John McCrea (Jamie New) in Everybody's Talking About Jamie at the Apollo Theatre. Photo by Alastair
John McCrea (Jamie New) in Everybody’s Talking About Jamie at the Apollo Theatre. Photo by Alastair

Inspired by a true story, Everybody’s Talking About Jamie is the new hit musical for today.

Jamie New is sixteen and lives on a council estate in Sheffield. Jamie doesn’t quite fit in.
Jamie is terrified about the future. He is going to be a sensation.

Supported by his brilliant loving mum and surrounded by his friends, Jamie overcomes prejudice, beats the bullies and steps out of the darkness, into the spotlight.

John McCrea, Rebecca McKinnis, Tamsin Carroll, Shobna Gulati, Lucie Shorthouse and Lee Ross lead a twenty-four strong company and an eight-piece band that will ‘sweep you away on a tide of mischief, warmth and exuberance’ (Financial Times).

With ‘songs that have the wow factor’ (The Times) by lead singer-songwriter of The Feeling, Dan Gillespie Sells, and ‘hilarious’ book and lyrics ‘with delightful punch’ (Whatsonstage), by writer Tom MacRae, this funny, fabulous, feel-good, musical sensation has been wowing audiences and critics alike.

Michelle Visage will be joining the cast from 18th October 2018. Due to Michelle Visage’s filming commitments as a judge on Ireland’s Got Talent 2018, she will not be performing between Tuesday 20 – Thursday 29 November 2018.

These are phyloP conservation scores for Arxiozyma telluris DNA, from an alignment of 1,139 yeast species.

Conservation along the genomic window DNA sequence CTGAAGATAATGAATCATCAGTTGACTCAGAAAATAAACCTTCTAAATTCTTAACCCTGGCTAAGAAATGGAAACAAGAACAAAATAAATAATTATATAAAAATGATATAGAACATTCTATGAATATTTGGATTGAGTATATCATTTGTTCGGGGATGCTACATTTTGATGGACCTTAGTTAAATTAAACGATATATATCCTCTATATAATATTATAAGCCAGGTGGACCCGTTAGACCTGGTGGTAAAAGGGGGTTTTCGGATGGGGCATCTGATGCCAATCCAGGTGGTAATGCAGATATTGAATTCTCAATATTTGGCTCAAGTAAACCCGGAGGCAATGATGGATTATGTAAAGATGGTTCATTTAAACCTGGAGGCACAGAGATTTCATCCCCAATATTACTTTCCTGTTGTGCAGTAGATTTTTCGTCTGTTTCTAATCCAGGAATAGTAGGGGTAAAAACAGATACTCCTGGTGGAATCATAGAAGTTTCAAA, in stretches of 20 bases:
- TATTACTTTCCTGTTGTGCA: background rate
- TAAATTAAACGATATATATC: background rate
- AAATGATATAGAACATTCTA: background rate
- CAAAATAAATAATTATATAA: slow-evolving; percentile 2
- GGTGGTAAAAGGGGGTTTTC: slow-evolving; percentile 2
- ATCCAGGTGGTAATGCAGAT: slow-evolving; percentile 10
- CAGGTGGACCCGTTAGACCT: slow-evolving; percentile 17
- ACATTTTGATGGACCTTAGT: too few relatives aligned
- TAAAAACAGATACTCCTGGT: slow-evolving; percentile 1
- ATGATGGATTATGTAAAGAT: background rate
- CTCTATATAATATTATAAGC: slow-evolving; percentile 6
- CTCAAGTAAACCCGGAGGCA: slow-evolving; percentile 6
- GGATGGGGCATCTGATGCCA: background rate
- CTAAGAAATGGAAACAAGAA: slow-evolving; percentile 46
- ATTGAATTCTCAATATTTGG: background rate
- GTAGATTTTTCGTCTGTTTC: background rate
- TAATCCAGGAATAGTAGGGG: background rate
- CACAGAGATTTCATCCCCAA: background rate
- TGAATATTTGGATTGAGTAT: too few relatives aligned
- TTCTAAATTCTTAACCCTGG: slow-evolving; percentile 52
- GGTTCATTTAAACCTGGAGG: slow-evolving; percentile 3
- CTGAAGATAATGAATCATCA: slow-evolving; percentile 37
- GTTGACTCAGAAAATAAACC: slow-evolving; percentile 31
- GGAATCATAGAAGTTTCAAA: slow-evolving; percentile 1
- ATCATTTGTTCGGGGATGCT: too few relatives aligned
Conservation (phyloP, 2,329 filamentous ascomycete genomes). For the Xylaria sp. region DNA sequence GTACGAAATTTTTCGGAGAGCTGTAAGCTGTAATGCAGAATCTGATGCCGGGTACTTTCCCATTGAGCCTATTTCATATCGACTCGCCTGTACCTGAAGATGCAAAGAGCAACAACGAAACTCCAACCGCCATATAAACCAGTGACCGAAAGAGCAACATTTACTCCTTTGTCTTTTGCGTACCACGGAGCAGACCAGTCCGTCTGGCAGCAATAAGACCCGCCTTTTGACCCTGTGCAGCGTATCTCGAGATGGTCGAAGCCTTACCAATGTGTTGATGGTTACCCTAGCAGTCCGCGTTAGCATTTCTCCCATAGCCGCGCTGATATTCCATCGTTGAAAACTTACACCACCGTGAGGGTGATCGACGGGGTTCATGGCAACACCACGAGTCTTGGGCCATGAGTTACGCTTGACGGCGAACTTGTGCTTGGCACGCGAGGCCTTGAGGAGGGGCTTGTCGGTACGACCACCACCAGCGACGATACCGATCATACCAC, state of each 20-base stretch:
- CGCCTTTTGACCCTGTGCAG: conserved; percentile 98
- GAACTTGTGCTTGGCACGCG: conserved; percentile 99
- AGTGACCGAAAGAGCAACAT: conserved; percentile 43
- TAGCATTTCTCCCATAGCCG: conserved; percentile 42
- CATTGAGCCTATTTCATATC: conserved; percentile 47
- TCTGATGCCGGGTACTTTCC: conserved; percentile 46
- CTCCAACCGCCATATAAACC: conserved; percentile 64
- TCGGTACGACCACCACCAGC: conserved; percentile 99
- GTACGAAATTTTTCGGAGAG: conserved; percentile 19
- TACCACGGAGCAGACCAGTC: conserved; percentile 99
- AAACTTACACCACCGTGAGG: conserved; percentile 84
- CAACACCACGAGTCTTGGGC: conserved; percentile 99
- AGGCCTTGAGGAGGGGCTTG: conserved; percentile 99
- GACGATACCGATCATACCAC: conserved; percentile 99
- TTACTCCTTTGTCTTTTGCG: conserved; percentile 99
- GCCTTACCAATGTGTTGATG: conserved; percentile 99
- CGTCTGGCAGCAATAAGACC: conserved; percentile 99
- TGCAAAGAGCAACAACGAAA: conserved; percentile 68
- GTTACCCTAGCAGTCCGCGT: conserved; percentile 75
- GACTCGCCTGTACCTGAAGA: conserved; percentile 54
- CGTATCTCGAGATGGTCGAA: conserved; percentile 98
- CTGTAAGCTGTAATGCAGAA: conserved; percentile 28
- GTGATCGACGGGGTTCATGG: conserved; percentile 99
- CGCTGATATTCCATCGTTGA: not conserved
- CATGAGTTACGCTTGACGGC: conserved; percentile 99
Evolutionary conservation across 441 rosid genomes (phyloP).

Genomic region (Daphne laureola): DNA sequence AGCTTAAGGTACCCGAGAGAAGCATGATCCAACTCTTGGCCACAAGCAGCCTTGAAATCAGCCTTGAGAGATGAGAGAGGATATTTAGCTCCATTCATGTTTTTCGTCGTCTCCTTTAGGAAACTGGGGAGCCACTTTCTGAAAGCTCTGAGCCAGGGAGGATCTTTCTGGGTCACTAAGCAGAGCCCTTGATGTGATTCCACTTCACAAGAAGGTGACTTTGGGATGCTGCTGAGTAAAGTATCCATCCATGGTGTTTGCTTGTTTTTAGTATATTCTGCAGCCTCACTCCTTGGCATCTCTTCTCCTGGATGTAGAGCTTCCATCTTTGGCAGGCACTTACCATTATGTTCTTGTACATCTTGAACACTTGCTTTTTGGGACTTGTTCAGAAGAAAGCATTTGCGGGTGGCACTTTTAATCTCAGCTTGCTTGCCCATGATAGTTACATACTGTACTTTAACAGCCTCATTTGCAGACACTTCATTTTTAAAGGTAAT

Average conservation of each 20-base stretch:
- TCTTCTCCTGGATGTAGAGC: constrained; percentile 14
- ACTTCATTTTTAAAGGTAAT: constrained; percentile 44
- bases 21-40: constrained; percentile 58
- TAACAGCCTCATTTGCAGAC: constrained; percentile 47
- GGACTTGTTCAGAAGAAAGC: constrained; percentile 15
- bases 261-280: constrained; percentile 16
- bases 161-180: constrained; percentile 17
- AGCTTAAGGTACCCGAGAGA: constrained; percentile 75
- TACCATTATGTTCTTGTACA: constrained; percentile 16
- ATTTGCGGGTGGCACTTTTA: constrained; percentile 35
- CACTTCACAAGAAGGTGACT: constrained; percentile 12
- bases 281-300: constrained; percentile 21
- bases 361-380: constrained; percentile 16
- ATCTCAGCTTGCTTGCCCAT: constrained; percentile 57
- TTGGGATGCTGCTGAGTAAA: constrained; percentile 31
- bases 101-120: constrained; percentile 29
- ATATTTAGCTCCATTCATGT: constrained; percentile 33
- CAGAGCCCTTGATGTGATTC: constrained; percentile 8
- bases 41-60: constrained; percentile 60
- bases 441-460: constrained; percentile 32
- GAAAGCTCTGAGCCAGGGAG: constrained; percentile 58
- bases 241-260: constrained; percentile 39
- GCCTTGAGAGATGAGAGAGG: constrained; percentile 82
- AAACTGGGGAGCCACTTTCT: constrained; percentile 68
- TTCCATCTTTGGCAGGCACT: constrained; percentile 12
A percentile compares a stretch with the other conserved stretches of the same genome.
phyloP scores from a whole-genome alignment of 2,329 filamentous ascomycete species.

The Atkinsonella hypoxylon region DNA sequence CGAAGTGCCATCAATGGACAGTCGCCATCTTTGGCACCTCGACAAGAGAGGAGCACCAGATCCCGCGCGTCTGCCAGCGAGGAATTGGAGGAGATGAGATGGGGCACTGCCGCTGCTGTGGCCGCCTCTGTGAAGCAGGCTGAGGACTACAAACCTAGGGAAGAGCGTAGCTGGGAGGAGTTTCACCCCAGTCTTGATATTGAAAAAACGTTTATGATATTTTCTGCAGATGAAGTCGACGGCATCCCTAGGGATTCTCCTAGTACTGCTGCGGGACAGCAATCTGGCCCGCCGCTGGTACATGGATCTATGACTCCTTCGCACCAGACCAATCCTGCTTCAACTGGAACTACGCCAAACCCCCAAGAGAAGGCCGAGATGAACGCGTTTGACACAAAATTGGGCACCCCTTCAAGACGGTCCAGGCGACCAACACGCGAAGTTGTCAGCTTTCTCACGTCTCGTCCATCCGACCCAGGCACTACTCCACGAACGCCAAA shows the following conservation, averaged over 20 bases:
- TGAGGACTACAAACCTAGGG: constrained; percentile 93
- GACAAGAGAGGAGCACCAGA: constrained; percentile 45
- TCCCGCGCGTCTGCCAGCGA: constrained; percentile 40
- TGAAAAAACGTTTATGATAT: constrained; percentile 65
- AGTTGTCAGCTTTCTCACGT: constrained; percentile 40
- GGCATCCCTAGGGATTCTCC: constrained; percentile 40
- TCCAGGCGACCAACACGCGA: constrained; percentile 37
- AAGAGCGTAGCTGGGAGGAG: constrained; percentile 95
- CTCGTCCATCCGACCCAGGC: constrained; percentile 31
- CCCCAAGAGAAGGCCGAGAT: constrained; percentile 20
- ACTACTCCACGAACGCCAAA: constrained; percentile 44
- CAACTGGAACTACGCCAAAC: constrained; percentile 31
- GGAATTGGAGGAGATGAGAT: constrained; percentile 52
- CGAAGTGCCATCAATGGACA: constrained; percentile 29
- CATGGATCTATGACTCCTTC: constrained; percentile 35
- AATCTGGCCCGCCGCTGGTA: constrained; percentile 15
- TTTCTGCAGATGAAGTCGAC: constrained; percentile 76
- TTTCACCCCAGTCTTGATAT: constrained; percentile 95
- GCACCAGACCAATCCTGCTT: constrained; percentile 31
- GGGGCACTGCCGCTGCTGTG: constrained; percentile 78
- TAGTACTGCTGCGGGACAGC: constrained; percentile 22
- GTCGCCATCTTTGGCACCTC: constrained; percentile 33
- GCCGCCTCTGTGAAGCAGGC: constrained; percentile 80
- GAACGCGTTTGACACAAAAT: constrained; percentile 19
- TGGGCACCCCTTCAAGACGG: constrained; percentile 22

Everybody’s Talking About Jamie
Apollo Theatre
31 Shaftesbury Avenue, London, W1D 7ES

Show Schedule
Monday – 7.30pm
Tuesday – 7.30pm
Wednesday – 2.30pm & 7.30pm
Thursday – 7.30pm
Friday – 7.30pm
Saturday – 2.30pm & 7.30pm

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The Apollo Theatre was opened one month after Queen Victoria had died in 1901 making it the first West End theatre of the Edwardian age. The auditorium was significantly refurbished in 1932. It has been commented that the balcony is the steepest in London so be warned!

The Apollo Theatre usually featured musical comedies in its early days. The theatre became the home of Harry Gabriel Pelissier’s The Follies from 1908 to 1912. From the 1930s it specialized in light-comedies, farces and thrillers. Marc Camoletti’s Boeing Boeing opened in 1962 before transferring to the Duchess Theatre in 1965 where it ran for a total of Two thousand and thirty five performances.

Apollo Theatre LondonCamoletti’s Don’t Dress For Dinner opened on 26th March, 1991 before also transferring to the Duchess Theatre on 26th October, 1992 running through to March 1997

The production of The Curious Incident of the Dog in the Night-Time was at the theatre until December 2013, when the roof collapsed. The show has now transferred.

At the time of the photograph in 2010, Arthur Miller’s All My Sons was showing starring David Suchet and Zoe Wanamaker. Cast: David Suchet as Joe Keller, Zoe Wanamaker as Mrs Keller,Stephen Campbell Moore as Chris Keller,Jemima Rooper, Daniel Lapaine, Matt Addis, Stephen Campbell Moore, Olivia Darnley, Steven Elder, Claire Hackett, Christy Meyer, Tom Vaughan-Lawlor, Ted Allpress, Tom Howard and Gabriel Steele.

Apollo Theatre Seating Plan